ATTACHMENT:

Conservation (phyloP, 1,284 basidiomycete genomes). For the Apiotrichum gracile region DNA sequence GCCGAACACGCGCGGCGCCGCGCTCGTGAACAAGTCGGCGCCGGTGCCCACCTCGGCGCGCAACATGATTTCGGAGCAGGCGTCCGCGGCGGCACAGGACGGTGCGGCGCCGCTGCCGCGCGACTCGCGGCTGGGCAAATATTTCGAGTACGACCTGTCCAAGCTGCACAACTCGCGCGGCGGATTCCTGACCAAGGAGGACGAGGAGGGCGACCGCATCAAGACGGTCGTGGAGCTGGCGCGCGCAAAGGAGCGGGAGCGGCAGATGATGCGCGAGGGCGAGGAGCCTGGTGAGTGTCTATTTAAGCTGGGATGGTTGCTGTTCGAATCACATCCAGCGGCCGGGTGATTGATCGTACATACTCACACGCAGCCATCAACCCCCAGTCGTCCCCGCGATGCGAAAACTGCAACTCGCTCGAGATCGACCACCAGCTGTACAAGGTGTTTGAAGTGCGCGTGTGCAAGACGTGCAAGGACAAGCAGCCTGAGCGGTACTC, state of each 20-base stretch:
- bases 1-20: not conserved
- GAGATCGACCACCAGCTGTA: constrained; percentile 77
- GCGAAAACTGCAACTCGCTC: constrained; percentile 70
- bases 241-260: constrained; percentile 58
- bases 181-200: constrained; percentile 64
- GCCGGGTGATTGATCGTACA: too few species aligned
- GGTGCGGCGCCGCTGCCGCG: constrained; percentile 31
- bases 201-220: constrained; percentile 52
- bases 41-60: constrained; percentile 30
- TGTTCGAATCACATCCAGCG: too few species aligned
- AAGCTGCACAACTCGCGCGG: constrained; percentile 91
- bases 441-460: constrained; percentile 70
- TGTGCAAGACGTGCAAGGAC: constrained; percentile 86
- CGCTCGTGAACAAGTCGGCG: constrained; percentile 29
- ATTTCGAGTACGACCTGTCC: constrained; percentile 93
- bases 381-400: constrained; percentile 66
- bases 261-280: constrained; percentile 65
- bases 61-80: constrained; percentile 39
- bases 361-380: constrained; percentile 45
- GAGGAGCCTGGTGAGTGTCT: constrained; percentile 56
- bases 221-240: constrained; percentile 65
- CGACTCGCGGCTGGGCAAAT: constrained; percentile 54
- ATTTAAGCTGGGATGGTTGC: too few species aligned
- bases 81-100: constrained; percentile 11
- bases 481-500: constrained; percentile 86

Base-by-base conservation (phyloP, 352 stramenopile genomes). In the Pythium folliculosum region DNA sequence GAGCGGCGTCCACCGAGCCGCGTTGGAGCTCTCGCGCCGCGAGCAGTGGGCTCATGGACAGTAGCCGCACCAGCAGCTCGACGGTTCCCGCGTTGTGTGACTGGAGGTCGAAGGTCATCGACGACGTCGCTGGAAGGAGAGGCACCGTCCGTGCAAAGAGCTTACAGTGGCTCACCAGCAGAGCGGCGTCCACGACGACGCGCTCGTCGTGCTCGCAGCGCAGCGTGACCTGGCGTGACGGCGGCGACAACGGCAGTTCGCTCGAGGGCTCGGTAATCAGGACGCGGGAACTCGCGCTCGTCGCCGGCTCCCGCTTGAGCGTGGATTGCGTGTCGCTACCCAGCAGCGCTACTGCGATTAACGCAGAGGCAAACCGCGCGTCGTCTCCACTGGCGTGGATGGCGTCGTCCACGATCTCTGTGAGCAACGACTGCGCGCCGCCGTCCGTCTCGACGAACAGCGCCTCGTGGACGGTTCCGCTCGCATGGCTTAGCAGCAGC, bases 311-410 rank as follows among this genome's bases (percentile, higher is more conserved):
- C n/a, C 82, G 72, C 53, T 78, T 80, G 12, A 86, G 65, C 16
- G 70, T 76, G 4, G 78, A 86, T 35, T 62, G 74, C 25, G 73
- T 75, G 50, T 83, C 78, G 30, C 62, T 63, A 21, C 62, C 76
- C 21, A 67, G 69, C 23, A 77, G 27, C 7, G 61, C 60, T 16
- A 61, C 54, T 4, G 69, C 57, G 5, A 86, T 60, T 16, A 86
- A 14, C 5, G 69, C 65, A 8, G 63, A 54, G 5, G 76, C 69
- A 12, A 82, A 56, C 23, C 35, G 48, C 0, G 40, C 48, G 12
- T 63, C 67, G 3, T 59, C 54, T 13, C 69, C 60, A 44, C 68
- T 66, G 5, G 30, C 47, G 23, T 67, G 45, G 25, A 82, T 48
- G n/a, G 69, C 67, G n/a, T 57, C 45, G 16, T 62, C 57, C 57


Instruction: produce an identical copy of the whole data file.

Conservation (phyloP, 1,284 basidiomycete genomes). For the Apiotrichum gracile region DNA sequence GCCGAACACGCGCGGCGCCGCGCTCGTGAACAAGTCGGCGCCGGTGCCCACCTCGGCGCGCAACATGATTTCGGAGCAGGCGTCCGCGGCGGCACAGGACGGTGCGGCGCCGCTGCCGCGCGACTCGCGGCTGGGCAAATATTTCGAGTACGACCTGTCCAAGCTGCACAACTCGCGCGGCGGATTCCTGACCAAGGAGGACGAGGAGGGCGACCGCATCAAGACGGTCGTGGAGCTGGCGCGCGCAAAGGAGCGGGAGCGGCAGATGATGCGCGAGGGCGAGGAGCCTGGTGAGTGTCTATTTAAGCTGGGATGGTTGCTGTTCGAATCACATCCAGCGGCCGGGTGATTGATCGTACATACTCACACGCAGCCATCAACCCCCAGTCGTCCCCGCGATGCGAAAACTGCAACTCGCTCGAGATCGACCACCAGCTGTACAAGGTGTTTGAAGTGCGCGTGTGCAAGACGTGCAAGGACAAGCAGCCTGAGCGGTACTC, state of each 20-base stretch:
- bases 1-20: not conserved
- GAGATCGACCACCAGCTGTA: constrained; percentile 77
- GCGAAAACTGCAACTCGCTC: constrained; percentile 70
- bases 241-260: constrained; percentile 58
- bases 181-200: constrained; percentile 64
- GCCGGGTGATTGATCGTACA: too few species aligned
- GGTGCGGCGCCGCTGCCGCG: constrained; percentile 31
- bases 201-220: constrained; percentile 52
- bases 41-60: constrained; percentile 30
- TGTTCGAATCACATCCAGCG: too few species aligned
- AAGCTGCACAACTCGCGCGG: constrained; percentile 91
- bases 441-460: constrained; percentile 70
- TGTGCAAGACGTGCAAGGAC: constrained; percentile 86
- CGCTCGTGAACAAGTCGGCG: constrained; percentile 29
- ATTTCGAGTACGACCTGTCC: constrained; percentile 93
- bases 381-400: constrained; percentile 66
- bases 261-280: constrained; percentile 65
- bases 61-80: constrained; percentile 39
- bases 361-380: constrained; percentile 45
- GAGGAGCCTGGTGAGTGTCT: constrained; percentile 56
- bases 221-240: constrained; percentile 65
- CGACTCGCGGCTGGGCAAAT: constrained; percentile 54
- ATTTAAGCTGGGATGGTTGC: too few species aligned
- bases 81-100: constrained; percentile 11
- bases 481-500: constrained; percentile 86

Base-by-base conservation (phyloP, 352 stramenopile genomes). In the Pythium folliculosum region DNA sequence GAGCGGCGTCCACCGAGCCGCGTTGGAGCTCTCGCGCCGCGAGCAGTGGGCTCATGGACAGTAGCCGCACCAGCAGCTCGACGGTTCCCGCGTTGTGTGACTGGAGGTCGAAGGTCATCGACGACGTCGCTGGAAGGAGAGGCACCGTCCGTGCAAAGAGCTTACAGTGGCTCACCAGCAGAGCGGCGTCCACGACGACGCGCTCGTCGTGCTCGCAGCGCAGCGTGACCTGGCGTGACGGCGGCGACAACGGCAGTTCGCTCGAGGGCTCGGTAATCAGGACGCGGGAACTCGCGCTCGTCGCCGGCTCCCGCTTGAGCGTGGATTGCGTGTCGCTACCCAGCAGCGCTACTGCGATTAACGCAGAGGCAAACCGCGCGTCGTCTCCACTGGCGTGGATGGCGTCGTCCACGATCTCTGTGAGCAACGACTGCGCGCCGCCGTCCGTCTCGACGAACAGCGCCTCGTGGACGGTTCCGCTCGCATGGCTTAGCAGCAGC, bases 311-410 rank as follows among this genome's bases (percentile, higher is more conserved):
- C n/a, C 82, G 72, C 53, T 78, T 80, G 12, A 86, G 65, C 16
- G 70, T 76, G 4, G 78, A 86, T 35, T 62, G 74, C 25, G 73
- T 75, G 50, T 83, C 78, G 30, C 62, T 63, A 21, C 62, C 76
- C 21, A 67, G 69, C 23, A 77, G 27, C 7, G 61, C 60, T 16
- A 61, C 54, T 4, G 69, C 57, G 5, A 86, T 60, T 16, A 86
- A 14, C 5, G 69, C 65, A 8, G 63, A 54, G 5, G 76, C 69
- A 12, A 82, A 56, C 23, C 35, G 48, C 0, G 40, C 48, G 12
- T 63, C 67, G 3, T 59, C 54, T 13, C 69, C 60, A 44, C 68
- T 66, G 5, G 30, C 47, G 23, T 67, G 45, G 25, A 82, T 48
- G n/a, G 69, C 67, G n/a, T 57, C 45, G 16, T 62, C 57, C 57